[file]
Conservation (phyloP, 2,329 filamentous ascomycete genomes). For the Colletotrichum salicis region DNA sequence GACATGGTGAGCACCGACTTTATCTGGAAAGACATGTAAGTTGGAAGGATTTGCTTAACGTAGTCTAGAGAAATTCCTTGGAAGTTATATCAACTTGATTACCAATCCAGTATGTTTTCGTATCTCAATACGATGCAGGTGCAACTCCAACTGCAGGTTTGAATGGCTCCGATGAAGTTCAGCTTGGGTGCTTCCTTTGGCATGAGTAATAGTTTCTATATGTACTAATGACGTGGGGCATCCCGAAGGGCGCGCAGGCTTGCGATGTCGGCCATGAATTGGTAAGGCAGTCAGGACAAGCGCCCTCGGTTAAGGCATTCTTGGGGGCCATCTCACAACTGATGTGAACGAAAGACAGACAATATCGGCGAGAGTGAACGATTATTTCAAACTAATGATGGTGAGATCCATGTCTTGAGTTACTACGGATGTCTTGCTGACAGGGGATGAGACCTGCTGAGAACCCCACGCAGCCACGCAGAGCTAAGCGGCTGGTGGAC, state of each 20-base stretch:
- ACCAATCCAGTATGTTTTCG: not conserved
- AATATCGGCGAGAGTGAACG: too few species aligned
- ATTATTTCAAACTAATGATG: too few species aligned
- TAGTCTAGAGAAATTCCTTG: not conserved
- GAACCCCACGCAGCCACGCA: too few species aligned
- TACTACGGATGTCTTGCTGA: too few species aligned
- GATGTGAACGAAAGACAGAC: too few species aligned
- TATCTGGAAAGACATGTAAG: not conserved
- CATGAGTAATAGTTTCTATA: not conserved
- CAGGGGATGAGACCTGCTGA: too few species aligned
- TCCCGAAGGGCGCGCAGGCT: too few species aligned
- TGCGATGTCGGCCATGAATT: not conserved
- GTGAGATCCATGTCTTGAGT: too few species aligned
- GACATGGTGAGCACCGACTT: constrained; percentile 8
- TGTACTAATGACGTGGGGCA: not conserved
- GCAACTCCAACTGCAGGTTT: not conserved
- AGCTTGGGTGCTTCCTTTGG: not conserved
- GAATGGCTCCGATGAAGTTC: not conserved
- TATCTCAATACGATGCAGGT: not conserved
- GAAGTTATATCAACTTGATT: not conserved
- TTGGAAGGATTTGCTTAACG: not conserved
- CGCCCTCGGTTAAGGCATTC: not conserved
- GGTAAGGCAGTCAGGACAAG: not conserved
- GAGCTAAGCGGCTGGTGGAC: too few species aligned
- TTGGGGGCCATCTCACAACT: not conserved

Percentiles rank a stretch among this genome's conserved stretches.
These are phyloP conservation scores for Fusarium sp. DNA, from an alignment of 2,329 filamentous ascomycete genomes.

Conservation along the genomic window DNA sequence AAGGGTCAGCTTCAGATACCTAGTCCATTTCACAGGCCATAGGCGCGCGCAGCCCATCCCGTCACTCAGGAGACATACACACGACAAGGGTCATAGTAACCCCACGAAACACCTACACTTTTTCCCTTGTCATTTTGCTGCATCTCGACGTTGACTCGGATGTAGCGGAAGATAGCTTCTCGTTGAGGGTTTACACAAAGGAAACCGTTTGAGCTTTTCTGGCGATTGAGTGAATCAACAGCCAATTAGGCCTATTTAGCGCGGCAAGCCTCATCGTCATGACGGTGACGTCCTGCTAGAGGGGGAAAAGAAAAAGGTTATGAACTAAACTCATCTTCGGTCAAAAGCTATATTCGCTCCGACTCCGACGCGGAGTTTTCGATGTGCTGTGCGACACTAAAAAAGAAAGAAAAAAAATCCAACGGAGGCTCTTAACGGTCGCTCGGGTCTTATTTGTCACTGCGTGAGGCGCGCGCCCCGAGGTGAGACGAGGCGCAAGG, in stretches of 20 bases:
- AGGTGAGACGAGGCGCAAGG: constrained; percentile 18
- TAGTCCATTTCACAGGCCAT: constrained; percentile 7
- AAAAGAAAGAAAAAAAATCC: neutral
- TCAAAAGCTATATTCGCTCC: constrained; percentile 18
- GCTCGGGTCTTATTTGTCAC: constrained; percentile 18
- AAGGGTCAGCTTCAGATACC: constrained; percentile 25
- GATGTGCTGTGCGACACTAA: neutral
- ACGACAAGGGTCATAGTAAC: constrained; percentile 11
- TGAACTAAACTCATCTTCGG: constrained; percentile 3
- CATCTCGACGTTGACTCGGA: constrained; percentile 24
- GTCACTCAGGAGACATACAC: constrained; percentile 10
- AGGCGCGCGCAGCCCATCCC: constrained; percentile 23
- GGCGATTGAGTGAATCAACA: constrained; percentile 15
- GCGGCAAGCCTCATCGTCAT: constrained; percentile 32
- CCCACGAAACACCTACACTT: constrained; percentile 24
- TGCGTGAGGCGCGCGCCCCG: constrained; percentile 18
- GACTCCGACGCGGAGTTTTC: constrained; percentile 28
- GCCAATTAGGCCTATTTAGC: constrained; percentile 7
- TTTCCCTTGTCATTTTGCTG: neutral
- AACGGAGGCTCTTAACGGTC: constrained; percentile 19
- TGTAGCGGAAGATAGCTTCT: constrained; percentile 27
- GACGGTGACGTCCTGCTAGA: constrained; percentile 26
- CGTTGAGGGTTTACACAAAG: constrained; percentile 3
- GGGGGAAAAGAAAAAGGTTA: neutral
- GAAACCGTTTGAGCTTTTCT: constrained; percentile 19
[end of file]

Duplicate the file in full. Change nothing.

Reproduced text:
Conservation (phyloP, 2,329 filamentous ascomycete genomes). For the Colletotrichum salicis region DNA sequence GACATGGTGAGCACCGACTTTATCTGGAAAGACATGTAAGTTGGAAGGATTTGCTTAACGTAGTCTAGAGAAATTCCTTGGAAGTTATATCAACTTGATTACCAATCCAGTATGTTTTCGTATCTCAATACGATGCAGGTGCAACTCCAACTGCAGGTTTGAATGGCTCCGATGAAGTTCAGCTTGGGTGCTTCCTTTGGCATGAGTAATAGTTTCTATATGTACTAATGACGTGGGGCATCCCGAAGGGCGCGCAGGCTTGCGATGTCGGCCATGAATTGGTAAGGCAGTCAGGACAAGCGCCCTCGGTTAAGGCATTCTTGGGGGCCATCTCACAACTGATGTGAACGAAAGACAGACAATATCGGCGAGAGTGAACGATTATTTCAAACTAATGATGGTGAGATCCATGTCTTGAGTTACTACGGATGTCTTGCTGACAGGGGATGAGACCTGCTGAGAACCCCACGCAGCCACGCAGAGCTAAGCGGCTGGTGGAC, state of each 20-base stretch:
- ACCAATCCAGTATGTTTTCG: not conserved
- AATATCGGCGAGAGTGAACG: too few species aligned
- ATTATTTCAAACTAATGATG: too few species aligned
- TAGTCTAGAGAAATTCCTTG: not conserved
- GAACCCCACGCAGCCACGCA: too few species aligned
- TACTACGGATGTCTTGCTGA: too few species aligned
- GATGTGAACGAAAGACAGAC: too few species aligned
- TATCTGGAAAGACATGTAAG: not conserved
- CATGAGTAATAGTTTCTATA: not conserved
- CAGGGGATGAGACCTGCTGA: too few species aligned
- TCCCGAAGGGCGCGCAGGCT: too few species aligned
- TGCGATGTCGGCCATGAATT: not conserved
- GTGAGATCCATGTCTTGAGT: too few species aligned
- GACATGGTGAGCACCGACTT: constrained; percentile 8
- TGTACTAATGACGTGGGGCA: not conserved
- GCAACTCCAACTGCAGGTTT: not conserved
- AGCTTGGGTGCTTCCTTTGG: not conserved
- GAATGGCTCCGATGAAGTTC: not conserved
- TATCTCAATACGATGCAGGT: not conserved
- GAAGTTATATCAACTTGATT: not conserved
- TTGGAAGGATTTGCTTAACG: not conserved
- CGCCCTCGGTTAAGGCATTC: not conserved
- GGTAAGGCAGTCAGGACAAG: not conserved
- GAGCTAAGCGGCTGGTGGAC: too few species aligned
- TTGGGGGCCATCTCACAACT: not conserved

Percentiles rank a stretch among this genome's conserved stretches.
These are phyloP conservation scores for Fusarium sp. DNA, from an alignment of 2,329 filamentous ascomycete genomes.

Conservation along the genomic window DNA sequence AAGGGTCAGCTTCAGATACCTAGTCCATTTCACAGGCCATAGGCGCGCGCAGCCCATCCCGTCACTCAGGAGACATACACACGACAAGGGTCATAGTAACCCCACGAAACACCTACACTTTTTCCCTTGTCATTTTGCTGCATCTCGACGTTGACTCGGATGTAGCGGAAGATAGCTTCTCGTTGAGGGTTTACACAAAGGAAACCGTTTGAGCTTTTCTGGCGATTGAGTGAATCAACAGCCAATTAGGCCTATTTAGCGCGGCAAGCCTCATCGTCATGACGGTGACGTCCTGCTAGAGGGGGAAAAGAAAAAGGTTATGAACTAAACTCATCTTCGGTCAAAAGCTATATTCGCTCCGACTCCGACGCGGAGTTTTCGATGTGCTGTGCGACACTAAAAAAGAAAGAAAAAAAATCCAACGGAGGCTCTTAACGGTCGCTCGGGTCTTATTTGTCACTGCGTGAGGCGCGCGCCCCGAGGTGAGACGAGGCGCAAGG, in stretches of 20 bases:
- AGGTGAGACGAGGCGCAAGG: constrained; percentile 18
- TAGTCCATTTCACAGGCCAT: constrained; percentile 7
- AAAAGAAAGAAAAAAAATCC: neutral
- TCAAAAGCTATATTCGCTCC: constrained; percentile 18
- GCTCGGGTCTTATTTGTCAC: constrained; percentile 18
- AAGGGTCAGCTTCAGATACC: constrained; percentile 25
- GATGTGCTGTGCGACACTAA: neutral
- ACGACAAGGGTCATAGTAAC: constrained; percentile 11
- TGAACTAAACTCATCTTCGG: constrained; percentile 3
- CATCTCGACGTTGACTCGGA: constrained; percentile 24
- GTCACTCAGGAGACATACAC: constrained; percentile 10
- AGGCGCGCGCAGCCCATCCC: constrained; percentile 23
- GGCGATTGAGTGAATCAACA: constrained; percentile 15
- GCGGCAAGCCTCATCGTCAT: constrained; percentile 32
- CCCACGAAACACCTACACTT: constrained; percentile 24
- TGCGTGAGGCGCGCGCCCCG: constrained; percentile 18
- GACTCCGACGCGGAGTTTTC: constrained; percentile 28
- GCCAATTAGGCCTATTTAGC: constrained; percentile 7
- TTTCCCTTGTCATTTTGCTG: neutral
- AACGGAGGCTCTTAACGGTC: constrained; percentile 19
- TGTAGCGGAAGATAGCTTCT: constrained; percentile 27
- GACGGTGACGTCCTGCTAGA: constrained; percentile 26
- CGTTGAGGGTTTACACAAAG: constrained; percentile 3
- GGGGGAAAAGAAAAAGGTTA: neutral
- GAAACCGTTTGAGCTTTTCT: constrained; percentile 19